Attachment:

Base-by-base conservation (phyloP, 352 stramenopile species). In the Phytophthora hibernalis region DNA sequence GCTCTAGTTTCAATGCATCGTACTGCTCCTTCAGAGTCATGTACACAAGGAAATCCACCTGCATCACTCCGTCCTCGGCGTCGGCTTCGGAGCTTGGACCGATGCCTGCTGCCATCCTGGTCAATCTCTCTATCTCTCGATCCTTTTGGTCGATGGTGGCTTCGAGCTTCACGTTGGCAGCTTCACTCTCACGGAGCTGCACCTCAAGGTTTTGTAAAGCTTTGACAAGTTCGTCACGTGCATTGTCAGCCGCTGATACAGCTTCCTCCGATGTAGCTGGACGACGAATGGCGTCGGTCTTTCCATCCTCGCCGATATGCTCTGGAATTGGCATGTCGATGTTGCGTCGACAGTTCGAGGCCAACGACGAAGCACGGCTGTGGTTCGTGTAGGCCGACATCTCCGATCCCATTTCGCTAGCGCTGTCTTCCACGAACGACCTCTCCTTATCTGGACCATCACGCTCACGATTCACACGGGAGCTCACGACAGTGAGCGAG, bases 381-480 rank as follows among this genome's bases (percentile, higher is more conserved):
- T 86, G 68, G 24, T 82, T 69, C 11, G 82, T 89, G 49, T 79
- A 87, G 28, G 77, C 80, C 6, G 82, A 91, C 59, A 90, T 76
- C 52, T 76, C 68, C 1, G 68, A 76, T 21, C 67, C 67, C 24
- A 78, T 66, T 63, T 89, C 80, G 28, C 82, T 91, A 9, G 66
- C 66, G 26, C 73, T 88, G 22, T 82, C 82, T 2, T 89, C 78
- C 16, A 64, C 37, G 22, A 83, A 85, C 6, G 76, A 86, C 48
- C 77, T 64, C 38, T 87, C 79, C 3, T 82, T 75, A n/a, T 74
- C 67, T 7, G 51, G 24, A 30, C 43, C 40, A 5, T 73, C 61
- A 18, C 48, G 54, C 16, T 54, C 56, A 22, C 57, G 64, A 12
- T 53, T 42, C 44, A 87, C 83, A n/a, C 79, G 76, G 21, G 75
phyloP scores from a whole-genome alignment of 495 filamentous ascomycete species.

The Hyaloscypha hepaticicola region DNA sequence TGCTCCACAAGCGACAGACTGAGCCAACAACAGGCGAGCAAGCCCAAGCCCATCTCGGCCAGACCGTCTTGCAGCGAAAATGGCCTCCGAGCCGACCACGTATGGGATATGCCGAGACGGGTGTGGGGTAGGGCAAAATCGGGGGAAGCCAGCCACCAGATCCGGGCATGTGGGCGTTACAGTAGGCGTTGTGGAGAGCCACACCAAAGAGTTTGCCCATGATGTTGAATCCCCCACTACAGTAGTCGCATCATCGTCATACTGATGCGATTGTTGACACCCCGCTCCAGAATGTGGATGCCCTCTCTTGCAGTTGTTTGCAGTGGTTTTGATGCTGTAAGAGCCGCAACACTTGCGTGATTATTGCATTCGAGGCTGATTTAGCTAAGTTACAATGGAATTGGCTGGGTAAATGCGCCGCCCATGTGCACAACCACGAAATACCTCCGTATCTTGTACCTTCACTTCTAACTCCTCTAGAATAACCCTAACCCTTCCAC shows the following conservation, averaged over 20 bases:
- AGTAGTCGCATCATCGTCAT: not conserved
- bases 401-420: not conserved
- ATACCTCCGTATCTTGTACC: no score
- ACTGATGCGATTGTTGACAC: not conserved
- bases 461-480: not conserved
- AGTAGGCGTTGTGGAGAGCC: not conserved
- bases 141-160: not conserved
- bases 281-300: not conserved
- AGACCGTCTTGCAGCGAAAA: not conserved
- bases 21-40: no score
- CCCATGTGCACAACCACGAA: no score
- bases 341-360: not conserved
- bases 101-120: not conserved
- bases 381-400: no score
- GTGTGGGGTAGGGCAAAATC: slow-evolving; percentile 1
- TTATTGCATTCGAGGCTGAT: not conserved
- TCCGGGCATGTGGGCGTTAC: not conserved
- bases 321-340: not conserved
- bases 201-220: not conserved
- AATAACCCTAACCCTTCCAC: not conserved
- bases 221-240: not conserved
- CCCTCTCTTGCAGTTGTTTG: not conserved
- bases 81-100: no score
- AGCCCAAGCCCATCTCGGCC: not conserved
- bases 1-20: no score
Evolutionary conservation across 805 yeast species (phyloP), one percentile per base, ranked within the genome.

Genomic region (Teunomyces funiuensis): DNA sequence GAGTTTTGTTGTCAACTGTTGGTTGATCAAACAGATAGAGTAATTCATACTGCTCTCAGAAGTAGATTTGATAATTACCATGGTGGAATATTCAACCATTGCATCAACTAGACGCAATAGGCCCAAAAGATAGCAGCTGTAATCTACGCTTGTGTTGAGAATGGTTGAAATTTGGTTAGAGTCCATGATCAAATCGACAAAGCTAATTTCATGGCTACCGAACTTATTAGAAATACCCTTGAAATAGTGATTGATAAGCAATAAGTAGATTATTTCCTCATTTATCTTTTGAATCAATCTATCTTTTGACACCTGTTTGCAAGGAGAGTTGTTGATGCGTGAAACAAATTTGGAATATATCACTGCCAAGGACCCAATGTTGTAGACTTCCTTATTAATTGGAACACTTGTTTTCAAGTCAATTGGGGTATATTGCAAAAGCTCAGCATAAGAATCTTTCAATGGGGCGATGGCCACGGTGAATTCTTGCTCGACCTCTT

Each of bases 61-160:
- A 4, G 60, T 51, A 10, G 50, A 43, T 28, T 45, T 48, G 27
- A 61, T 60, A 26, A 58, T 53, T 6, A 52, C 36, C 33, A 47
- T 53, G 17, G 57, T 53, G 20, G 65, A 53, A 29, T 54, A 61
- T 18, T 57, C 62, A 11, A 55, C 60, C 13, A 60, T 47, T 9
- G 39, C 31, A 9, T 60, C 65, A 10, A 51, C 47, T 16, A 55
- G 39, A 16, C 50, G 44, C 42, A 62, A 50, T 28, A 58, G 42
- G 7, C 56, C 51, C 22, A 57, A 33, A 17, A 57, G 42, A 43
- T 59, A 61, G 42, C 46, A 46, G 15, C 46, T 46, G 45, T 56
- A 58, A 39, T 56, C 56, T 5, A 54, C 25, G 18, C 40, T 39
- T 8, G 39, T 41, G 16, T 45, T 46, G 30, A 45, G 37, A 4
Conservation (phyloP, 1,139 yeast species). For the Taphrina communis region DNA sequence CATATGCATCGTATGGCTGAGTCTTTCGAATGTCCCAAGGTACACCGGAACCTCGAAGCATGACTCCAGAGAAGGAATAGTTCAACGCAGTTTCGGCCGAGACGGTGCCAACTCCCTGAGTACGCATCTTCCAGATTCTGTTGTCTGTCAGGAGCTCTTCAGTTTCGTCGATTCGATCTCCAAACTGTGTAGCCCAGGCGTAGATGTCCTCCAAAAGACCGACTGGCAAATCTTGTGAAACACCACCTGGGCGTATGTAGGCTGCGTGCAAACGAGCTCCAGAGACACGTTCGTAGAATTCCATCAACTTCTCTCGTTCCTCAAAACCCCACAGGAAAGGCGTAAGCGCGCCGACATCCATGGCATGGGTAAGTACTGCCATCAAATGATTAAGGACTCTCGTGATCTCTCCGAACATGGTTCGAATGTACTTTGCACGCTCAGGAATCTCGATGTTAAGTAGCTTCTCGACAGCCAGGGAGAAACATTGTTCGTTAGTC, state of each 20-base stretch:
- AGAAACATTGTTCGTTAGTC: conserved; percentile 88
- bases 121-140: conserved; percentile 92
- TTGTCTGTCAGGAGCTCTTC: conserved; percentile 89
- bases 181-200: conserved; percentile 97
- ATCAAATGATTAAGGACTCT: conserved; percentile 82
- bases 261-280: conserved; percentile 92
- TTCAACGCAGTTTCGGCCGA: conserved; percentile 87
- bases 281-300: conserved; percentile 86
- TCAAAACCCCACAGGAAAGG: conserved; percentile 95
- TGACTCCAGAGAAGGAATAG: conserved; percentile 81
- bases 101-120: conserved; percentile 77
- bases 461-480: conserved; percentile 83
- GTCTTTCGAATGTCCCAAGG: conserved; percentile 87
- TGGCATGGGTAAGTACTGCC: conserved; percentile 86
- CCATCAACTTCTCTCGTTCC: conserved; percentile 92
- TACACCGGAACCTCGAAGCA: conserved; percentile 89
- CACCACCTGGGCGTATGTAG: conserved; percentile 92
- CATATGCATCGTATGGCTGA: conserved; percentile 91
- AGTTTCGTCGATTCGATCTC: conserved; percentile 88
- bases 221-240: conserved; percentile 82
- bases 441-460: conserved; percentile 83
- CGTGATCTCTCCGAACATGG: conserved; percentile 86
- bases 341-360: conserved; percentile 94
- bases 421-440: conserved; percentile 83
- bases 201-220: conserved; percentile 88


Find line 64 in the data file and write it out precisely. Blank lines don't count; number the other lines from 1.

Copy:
- bases 461-480: conserved; percentile 83